Low-cost 32-inch gaming, with some caveats.
Philips may not be the first name that comes to mind when you think “gaming monitor,” but the company has been making TVs and PC monitors for years. Its new 326E8FJSB display—or 326E for short—is a budget-focused gaming monitor with a monstrous 32-inch size, 1440p resolution, and 75Hz FreeSync-ready refresh rate, at a rather low price of $279 (See it at Amazon). Let’s take a closer look.
Philips 326E Gaming Monitor – Design and Features
Every time I unpack a 32-inch monitor, I’m impressed by the size. This Philips was no exception, with a rather thin profile and a sleek curved stand that attaches with a simple thumb screw. Plugging everything in was dead simple thanks to the I/O on the back, which is perpendicular to the monitor’s surface rather than parallel, like most monitors. I can’t express how much easier this makes the setup process. You’ll find one HDMI 1.4 port, one DisplayPort 1.2 port, as well as DVI and VGA for older GPUs. It also has built-in speakers and a 3.5mm audio out jack, if you want to run your audio through the display. Sadly, the monitor is not very adjustable, with only the standard forward and backward tilt you’d expect on a monitor this price.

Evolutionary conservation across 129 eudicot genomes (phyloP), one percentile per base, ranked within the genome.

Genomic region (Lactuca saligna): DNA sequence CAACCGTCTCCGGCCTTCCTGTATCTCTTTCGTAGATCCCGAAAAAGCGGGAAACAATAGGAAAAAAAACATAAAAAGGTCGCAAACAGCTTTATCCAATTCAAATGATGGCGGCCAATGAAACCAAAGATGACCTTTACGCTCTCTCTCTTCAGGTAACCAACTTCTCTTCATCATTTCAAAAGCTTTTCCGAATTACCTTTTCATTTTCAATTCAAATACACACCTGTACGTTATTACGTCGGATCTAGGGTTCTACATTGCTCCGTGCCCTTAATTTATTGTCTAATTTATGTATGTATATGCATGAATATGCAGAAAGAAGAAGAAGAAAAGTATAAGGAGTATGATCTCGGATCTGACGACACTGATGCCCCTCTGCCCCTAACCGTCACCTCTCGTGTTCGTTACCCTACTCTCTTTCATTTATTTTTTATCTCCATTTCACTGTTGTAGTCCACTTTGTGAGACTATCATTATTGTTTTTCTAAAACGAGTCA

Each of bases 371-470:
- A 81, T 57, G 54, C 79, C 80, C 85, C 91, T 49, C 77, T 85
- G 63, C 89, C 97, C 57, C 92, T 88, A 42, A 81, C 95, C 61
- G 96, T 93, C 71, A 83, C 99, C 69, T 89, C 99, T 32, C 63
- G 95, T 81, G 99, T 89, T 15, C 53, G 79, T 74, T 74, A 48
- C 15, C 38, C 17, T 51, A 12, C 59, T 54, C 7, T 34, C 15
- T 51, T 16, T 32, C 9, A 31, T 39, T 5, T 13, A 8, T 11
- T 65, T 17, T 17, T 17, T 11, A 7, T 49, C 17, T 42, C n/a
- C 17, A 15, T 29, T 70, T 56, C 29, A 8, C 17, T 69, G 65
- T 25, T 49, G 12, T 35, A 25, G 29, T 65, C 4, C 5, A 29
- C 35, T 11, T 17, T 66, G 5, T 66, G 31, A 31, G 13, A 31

The 326E uses a VA panel with “10 bit” color depth (it’s really 8-bit with FRC, but frankly, that’s not bad for a monitor at this price). It has a resolution of 2560×1440, which is a bit low for a monitor this size, but not noticeably bad, especially when gaming. Its refresh rate is only 75Hz, but again, that’s not bad for the price—and with FreeSync on board, you can take advantage of it without screen tearing.
It also comes with a number of extras in its on-screen display, though most are fairly gimmicky. Philips’ “SmartImage” feature comes with presets for different game types like FPS, Racing, and RTS, but most of them degrade image quality substantially, and alter the color far too heavily. SmartContrast alters the monitor’s brightness based on the darkness of the scene, which is nice in theory but I found it too distracting. And SmartResponse didn’t seem to improve response time in any noticeable amount (more on that in a moment).
In case you haven’t figured it out yet, the price is the real banner feature here. Most similar monitors are $100 more expensive (and up), so this is a model for people who want the biggest screen they can get for their smallish budget. But that cost cutting has to go somewhere.